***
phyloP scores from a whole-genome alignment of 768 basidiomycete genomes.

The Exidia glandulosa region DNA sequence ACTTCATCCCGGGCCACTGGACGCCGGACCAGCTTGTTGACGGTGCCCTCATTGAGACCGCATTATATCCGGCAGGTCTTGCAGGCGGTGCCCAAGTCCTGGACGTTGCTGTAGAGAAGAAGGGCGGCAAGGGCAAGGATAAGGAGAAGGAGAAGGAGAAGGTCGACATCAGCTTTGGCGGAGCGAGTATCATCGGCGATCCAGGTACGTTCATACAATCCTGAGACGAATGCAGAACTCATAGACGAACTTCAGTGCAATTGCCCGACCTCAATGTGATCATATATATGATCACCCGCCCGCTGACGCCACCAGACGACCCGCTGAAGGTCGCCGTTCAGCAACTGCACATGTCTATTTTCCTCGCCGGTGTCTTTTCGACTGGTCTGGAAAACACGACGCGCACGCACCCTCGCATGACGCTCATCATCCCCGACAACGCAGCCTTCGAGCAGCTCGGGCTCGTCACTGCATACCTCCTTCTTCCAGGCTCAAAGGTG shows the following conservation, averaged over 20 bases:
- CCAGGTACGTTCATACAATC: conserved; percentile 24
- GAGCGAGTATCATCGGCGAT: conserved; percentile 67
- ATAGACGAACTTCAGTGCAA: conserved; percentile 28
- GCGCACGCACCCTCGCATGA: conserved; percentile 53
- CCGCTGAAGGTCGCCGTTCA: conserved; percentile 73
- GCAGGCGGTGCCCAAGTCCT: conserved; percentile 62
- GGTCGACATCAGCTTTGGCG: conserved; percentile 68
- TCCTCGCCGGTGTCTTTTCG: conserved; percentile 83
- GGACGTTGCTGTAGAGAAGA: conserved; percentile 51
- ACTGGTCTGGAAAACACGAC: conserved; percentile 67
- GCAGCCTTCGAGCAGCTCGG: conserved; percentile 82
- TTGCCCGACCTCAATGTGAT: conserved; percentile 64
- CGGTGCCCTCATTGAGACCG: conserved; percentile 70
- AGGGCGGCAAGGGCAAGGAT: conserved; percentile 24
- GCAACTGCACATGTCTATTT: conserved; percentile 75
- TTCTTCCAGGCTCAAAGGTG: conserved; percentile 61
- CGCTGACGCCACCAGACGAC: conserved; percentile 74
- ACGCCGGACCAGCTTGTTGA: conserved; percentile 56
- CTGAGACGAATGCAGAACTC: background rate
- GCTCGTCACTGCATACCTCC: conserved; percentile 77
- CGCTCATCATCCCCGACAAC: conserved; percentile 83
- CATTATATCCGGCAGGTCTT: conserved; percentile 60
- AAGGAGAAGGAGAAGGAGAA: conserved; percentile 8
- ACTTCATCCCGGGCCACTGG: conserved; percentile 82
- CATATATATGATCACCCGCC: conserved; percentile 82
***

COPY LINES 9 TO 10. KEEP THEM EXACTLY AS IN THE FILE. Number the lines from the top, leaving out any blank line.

- GGTCGACATCAGCTTTGGCG: conserved; percentile 68
- TCCTCGCCGGTGTCTTTTCG: conserved; percentile 83